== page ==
Sticking to the Plan
When it comes to storm-water compliance, the Environmental Protection Agency (EPA) doesn’t fool around. In 2008, the agency, whose 2009 plan included its largest enforcement budget in history, reached a consent decree with The Home Depot whereby the home-improvement chain settled on a $1.3 million penalty and the implementation of a comprehensive, corporate-wide program to prevent storm-water pollution at each new store it builds.
Under the settlement, which resolved alleged violations discovered at more than 30 construction sites in 28 states where new Home Depot stores were being built, the chain must develop improved pollution-prevention plans for each site, increase site inspections and promptly correct any problems at its sites. It also must implement a management and internal reporting system to improve oversight of on-the-ground operations.
A similar consent decree was reached with Wal-Mart Stores in 2005, under which the company established a comprehensive storm-water compliance plan and paid a fine of more than $3 million.
The high-profile nature of the retail industry makes it vulnerable to being singled out. In a document posted on the EPA’s site, the agency stated that during 2008-2010, it will focus on three main areas of its storm-water program, with one of those areas being big-box construction ( http://epa.gov/oecaerth/resources/publications/data/planning/priorities/ fy2008prioritycwastorm.pdf ). In fact, all construction projects that disturb more than one acre of land must comply with federal and state regulations regarding storm-water management.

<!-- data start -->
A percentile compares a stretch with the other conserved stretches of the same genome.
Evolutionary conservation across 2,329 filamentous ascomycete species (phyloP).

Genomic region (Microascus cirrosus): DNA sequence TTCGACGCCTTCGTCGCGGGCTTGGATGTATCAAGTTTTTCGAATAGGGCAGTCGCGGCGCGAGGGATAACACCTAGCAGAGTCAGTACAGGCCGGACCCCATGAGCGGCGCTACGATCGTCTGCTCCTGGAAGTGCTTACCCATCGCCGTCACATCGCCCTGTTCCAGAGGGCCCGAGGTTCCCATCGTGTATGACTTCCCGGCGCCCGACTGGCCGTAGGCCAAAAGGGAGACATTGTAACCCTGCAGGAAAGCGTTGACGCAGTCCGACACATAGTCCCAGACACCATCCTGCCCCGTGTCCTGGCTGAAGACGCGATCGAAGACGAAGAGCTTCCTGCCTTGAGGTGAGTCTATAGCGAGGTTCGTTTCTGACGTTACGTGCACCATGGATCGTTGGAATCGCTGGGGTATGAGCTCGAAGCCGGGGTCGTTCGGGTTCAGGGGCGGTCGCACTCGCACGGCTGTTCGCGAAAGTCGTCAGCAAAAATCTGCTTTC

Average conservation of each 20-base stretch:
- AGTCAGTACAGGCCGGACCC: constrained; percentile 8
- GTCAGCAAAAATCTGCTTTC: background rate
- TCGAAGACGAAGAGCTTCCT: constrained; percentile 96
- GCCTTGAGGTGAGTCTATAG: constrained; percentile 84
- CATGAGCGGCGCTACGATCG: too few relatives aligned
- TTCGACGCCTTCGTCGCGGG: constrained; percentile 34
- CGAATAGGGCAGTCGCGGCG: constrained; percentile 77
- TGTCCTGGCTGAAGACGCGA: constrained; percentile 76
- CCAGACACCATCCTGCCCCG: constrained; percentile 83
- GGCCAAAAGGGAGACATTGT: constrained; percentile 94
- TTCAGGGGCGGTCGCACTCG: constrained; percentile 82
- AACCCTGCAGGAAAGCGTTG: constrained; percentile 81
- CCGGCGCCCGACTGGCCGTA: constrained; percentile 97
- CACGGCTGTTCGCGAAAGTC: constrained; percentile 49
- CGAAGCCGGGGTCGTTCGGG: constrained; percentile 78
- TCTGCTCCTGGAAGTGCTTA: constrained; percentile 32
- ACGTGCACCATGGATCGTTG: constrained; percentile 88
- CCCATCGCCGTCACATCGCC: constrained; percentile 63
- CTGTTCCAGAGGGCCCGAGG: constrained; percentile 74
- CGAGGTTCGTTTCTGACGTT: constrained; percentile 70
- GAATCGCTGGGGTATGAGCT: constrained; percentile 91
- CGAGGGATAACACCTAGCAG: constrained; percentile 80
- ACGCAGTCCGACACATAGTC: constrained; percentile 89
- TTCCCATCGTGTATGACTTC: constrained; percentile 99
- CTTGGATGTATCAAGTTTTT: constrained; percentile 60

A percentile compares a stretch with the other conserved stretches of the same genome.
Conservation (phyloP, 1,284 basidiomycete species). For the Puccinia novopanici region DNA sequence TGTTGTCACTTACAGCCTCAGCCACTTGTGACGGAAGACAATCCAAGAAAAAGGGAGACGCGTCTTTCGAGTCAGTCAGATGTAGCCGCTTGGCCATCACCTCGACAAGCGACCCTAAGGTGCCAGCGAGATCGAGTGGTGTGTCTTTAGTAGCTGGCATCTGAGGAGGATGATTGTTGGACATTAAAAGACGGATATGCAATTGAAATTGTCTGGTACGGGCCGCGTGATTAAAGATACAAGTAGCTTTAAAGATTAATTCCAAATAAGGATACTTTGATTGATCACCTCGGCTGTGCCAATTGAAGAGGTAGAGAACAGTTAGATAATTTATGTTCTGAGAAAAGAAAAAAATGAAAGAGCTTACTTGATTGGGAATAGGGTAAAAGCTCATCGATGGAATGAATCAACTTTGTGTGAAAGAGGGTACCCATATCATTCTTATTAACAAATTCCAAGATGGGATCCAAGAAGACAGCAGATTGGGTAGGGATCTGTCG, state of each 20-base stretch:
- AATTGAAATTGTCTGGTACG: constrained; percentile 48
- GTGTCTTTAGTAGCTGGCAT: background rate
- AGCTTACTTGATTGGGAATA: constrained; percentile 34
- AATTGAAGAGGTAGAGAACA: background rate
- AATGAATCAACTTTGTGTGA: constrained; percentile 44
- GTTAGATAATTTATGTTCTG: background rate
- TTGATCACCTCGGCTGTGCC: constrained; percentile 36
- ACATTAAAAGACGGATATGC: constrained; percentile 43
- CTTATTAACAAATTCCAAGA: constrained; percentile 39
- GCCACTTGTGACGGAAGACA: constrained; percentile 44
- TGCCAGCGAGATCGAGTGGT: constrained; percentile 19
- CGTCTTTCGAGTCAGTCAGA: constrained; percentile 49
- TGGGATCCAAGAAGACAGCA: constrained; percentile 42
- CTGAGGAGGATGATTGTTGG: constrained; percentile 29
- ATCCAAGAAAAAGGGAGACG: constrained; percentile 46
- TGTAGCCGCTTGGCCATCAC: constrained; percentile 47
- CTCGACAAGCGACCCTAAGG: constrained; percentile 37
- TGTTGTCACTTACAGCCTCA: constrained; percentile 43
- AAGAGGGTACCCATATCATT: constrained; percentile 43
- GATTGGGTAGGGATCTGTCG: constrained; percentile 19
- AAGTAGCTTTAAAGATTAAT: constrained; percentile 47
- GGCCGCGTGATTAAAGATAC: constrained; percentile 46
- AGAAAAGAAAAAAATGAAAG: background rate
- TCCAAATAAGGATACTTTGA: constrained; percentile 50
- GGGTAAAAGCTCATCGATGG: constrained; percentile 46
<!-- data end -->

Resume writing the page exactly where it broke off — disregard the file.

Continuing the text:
Specifically, site owners or managers must obtain necessary storm-water permits before the start of construction, develop a storm-water pollution prevention plan (SWPPP) for the site and have the documents posted at the job site. (For information on how to develop a SWPPP, see www.epa.gov/npdes/swpppguide .)
“In order to comply with their permits, the site operator must be ready, willing and able to prove they are in compliance,” says Alice Reimer, president of Evoco Inc., a provider of project- and program-management software for the retail, restaurant and development industries. “This requires not just having a storm-water management plan, but also proof that they are managing against that plan by regularly inspecting their sites, reporting any problems and resolving them in a timely manner. This can be a daunting task for many companies with regional or national build programs, as regulations can vary by state.”
Failure to comply with storm-water regulations puts a company at risk for significant daily fines, site cleanup costs and project delays. Habitual offenders or companies targeted by the EPA or state agencies may also be subject to a consent decree (as in the cases mentioned above), which legally binds the company to specific resolutions that could include multimillion-dollar penalties.
Many owners and developers believe that the responsibility for compliance can be delegated to their general contractor or engineer. But that is not strictly true, according to Reimer.
“It is the responsibility of the site operator—which could be the retailer owner, developer or GC [general contractor], depending on the state—to ensure each site has a comprehensive, monitored and maintained plan,” she explained. “And it’s the site owner that faces the penalties of noncompliance. As an owner, be sure your site operators are compliant to avoid the risk of project delays, or worse.”
In a recent trend, some retailers are now using technology to manage their storm-water programs, and to help them get—and stay—in compliance.